Kris Kristofferson Comes to Playhouse Square

Kris Kristofferson Comes to Playhouse SquareShow business wannabes are warned to "keep your day job"... just in case. But in the case of Kris Kristofferson, the Rhodes Scholar/Golden Gloves boxer gave up a Captain's rank as a helicopter pilot in the Army's elite Airborne Rangers and a turn-down of an assignment to teach at West Point...all to pursue a music career.

And while today Kris would have long been retired from an Army career, the three-time GRAMMY winner, Country Hall of Fame inductee and Golden Globe winner still practices his trade as a singer, songwriter and actor. Kris's current tour will include Playhouse Square's intimate Ohio Theatre for one 8 pm show Thurs., May 18. (Tickets are $65, $45 & $25 on sale at and 216-241-6000.

Kris sings his own hits and the hits he has written that were successes for other artists, such as "Help Me Make It Through the Night," "Me and Bobby McGee," "For the Good Times" and "Sunday Morning Coming Down."

Born in Texas and raised in a military family, he graduated college Phi Beta Kappa, as a creative writing major, prior to his graduate work at Oxford and Army career. "When I was in the army, I was one of the few people outside of his personal friends who knew about Willie Nelson," Kristofferson recalls. "I listened to a disc jockey who happened to be a Willie fan. He would play Willie's songs and talk about him all the time. By the time I got to Nashville, he was a superhero to me. For guys like me, Johnny Cash and Willie Nelson were two gods we worshipped. Then Willie and I got to be best friends. I came from a position of idolizing him to finding out he's the funniest son of a bitch you could be around."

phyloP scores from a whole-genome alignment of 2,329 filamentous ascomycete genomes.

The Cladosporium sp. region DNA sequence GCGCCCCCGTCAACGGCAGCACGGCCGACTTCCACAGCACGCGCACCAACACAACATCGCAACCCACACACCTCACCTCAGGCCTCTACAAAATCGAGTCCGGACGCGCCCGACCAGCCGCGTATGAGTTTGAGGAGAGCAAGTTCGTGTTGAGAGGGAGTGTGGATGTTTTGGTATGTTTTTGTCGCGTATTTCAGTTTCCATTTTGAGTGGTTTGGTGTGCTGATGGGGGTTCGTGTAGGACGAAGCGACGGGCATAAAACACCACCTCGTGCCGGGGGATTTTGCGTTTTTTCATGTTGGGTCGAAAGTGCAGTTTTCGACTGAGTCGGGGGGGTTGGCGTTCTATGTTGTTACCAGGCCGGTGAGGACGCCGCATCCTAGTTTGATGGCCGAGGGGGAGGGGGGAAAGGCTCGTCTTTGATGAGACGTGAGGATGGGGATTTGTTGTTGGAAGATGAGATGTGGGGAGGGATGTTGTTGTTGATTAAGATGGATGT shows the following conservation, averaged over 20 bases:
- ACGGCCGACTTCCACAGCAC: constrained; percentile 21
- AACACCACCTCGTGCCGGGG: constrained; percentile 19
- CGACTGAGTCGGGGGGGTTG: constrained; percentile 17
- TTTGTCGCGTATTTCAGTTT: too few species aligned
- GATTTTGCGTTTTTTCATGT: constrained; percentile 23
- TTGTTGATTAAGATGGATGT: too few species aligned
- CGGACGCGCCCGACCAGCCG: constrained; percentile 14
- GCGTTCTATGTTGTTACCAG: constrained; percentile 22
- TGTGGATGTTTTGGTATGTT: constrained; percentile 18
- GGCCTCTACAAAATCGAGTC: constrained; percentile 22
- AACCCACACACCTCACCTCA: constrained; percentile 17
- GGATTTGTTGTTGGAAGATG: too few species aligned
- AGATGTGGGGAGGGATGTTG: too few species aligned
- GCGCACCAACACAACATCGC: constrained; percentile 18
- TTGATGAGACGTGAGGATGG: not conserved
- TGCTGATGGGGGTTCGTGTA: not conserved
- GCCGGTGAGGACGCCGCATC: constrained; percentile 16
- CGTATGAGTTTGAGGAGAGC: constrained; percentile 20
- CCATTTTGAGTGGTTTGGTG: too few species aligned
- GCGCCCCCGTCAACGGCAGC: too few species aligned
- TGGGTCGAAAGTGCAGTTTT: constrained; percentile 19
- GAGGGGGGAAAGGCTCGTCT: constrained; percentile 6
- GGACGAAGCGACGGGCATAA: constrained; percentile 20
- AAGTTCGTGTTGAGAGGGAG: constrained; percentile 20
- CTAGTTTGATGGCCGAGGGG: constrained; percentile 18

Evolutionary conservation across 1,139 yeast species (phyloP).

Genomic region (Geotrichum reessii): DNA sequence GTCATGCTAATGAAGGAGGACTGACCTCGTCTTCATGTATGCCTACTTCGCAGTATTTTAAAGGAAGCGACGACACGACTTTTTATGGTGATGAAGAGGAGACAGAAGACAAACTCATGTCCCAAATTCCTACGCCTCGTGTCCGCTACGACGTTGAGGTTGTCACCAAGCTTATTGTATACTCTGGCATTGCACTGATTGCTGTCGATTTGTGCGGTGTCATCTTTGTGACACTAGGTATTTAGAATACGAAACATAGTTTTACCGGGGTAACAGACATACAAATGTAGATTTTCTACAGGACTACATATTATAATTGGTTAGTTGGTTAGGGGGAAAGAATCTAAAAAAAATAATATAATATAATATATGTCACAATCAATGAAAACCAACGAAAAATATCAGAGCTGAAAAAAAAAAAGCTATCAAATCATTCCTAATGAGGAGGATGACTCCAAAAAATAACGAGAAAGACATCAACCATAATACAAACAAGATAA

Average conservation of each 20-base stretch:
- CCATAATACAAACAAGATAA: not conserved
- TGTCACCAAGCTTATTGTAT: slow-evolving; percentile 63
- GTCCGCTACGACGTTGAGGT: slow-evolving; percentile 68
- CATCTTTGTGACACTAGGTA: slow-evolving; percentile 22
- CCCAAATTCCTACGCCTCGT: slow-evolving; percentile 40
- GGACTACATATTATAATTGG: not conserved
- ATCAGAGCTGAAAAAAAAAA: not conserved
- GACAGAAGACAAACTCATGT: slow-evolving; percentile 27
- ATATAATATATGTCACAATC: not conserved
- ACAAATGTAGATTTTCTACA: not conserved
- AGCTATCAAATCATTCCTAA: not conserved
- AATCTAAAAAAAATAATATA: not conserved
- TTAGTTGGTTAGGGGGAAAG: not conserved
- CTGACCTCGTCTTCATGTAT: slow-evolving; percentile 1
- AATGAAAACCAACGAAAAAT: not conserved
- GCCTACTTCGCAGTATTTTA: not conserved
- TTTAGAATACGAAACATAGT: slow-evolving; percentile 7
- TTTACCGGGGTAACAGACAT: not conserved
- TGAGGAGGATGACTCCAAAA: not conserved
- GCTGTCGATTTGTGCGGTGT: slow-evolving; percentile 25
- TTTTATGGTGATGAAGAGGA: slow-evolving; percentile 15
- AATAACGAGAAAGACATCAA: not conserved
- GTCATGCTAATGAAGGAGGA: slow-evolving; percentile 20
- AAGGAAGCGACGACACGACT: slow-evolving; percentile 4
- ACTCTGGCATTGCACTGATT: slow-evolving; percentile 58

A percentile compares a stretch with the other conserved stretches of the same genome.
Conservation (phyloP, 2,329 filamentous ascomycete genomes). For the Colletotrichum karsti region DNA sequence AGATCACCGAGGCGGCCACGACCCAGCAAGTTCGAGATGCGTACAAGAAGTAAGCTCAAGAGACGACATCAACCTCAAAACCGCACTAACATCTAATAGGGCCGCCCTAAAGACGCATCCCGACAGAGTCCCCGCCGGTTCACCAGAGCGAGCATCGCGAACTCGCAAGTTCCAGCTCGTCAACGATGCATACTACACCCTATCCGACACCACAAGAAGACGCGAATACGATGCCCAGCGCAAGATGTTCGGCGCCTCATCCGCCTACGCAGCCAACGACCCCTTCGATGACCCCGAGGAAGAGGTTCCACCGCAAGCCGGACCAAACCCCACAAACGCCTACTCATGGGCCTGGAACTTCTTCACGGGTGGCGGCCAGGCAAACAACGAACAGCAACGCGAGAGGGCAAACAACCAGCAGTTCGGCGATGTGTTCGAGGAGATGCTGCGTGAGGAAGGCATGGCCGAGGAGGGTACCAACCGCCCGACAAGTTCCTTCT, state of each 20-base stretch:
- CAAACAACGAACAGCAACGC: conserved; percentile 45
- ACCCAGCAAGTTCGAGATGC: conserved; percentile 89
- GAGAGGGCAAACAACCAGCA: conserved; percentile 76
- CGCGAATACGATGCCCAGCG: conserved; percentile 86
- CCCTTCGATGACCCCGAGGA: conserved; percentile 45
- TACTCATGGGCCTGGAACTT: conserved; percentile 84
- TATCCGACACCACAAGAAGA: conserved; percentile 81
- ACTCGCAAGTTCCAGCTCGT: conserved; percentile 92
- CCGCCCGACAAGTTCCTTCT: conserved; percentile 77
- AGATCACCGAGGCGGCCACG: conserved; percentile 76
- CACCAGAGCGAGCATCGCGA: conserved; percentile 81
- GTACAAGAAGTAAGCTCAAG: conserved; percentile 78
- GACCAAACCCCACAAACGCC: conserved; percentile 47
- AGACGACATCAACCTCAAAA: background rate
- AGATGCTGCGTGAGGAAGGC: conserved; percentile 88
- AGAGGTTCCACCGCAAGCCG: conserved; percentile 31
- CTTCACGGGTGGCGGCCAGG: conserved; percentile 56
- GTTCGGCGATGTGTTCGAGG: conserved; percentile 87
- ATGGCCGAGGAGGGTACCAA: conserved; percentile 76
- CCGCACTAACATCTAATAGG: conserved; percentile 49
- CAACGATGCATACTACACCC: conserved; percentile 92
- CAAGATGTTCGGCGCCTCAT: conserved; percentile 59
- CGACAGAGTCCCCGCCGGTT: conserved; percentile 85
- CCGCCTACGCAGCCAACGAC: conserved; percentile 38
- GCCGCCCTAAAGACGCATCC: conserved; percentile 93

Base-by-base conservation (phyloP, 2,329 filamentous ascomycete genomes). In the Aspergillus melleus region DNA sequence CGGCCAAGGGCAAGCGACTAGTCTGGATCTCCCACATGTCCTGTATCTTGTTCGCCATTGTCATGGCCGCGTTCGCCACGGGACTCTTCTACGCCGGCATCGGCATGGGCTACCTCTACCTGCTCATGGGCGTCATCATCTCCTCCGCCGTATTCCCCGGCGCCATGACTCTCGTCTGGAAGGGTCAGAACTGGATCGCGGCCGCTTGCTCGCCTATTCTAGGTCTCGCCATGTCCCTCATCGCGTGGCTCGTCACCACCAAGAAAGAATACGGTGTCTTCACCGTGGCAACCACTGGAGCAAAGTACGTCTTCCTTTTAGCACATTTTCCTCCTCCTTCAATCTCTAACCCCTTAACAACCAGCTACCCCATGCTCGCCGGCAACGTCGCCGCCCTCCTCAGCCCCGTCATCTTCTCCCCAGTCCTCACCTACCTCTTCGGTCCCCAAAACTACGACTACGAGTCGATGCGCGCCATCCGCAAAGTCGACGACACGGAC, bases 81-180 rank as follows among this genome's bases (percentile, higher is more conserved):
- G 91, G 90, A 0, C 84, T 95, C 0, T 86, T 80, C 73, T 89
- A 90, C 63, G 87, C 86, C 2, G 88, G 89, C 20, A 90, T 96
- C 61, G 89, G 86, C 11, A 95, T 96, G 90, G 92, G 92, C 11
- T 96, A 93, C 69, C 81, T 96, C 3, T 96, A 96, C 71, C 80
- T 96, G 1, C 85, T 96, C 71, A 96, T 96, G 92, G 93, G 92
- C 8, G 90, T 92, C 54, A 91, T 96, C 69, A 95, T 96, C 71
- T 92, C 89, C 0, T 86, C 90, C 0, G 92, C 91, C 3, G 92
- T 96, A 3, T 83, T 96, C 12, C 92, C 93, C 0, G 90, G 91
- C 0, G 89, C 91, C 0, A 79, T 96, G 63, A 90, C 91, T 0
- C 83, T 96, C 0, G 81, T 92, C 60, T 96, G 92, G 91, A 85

After struggling in Music City for several years, Kris achieved remarkable success as a country songwriter at the start of the 1970s. By 1987, it was estimated that more than 450 artists had recorded Kristofferson compositions.

His renown as a songwriter triggered Kris's successful career as a performer and that, in turn, brought him to the attention of Hollywood, leading to his flourishing career as a film actor. Kristofferson has acted in more than 70 films. In 1977 He won a Golden Globe for Best Actor in "A Star Is Born." He's appeared in cult favorites including the "Blade" trilogy, "Lone Star," "A Soldier's Daughter Never Cries," "Alice Doesn't Live Here Anymore," "Blume In Love," "Cisco Pike," and "Pat Garrett and Billy the Kid." Recent films include "Fast Food Nation," "Dreamer: Inspired By A True Story," "The Jacket," "Silver City," "He's Just Not That In To You," and "Dolphin Tale."

Heralded as an artist's artist, the three-time GRAMMY winner has recorded 27 albums, including three with pals Willie Nelson, Johnny Cash and Waylon Jennings as part of the Highwaymen. Kristofferson has spent three decades performing concerts all over the world, in most recent years in a solo acoustic setting, which puts the focus on the songs. "There's an honesty in the sparseness. It feels like direct communication to the listener," he says. "I still have more fun when I'm with the band, but being alone is freer, somehow. It's like being an old blues guy, just completely stripped away."

In addition to many other awards, Kris Kristofferson is a member of the Country Music Hall of Fame, winner of the prestigious Johnny Mercer Award from the Songwriter Hall of Fame, and was honored with the American Veteran's Association's "Veteran of the Year Award" in 2002. Kristofferson was honored with the Johnny Cash Visionary Award from Country Music Television and in 2009 BMI lauded Kristofferson with the Icon Award. He also received the Frances Preston Music Industry Award from the T.J. Martell Foundation 2012.

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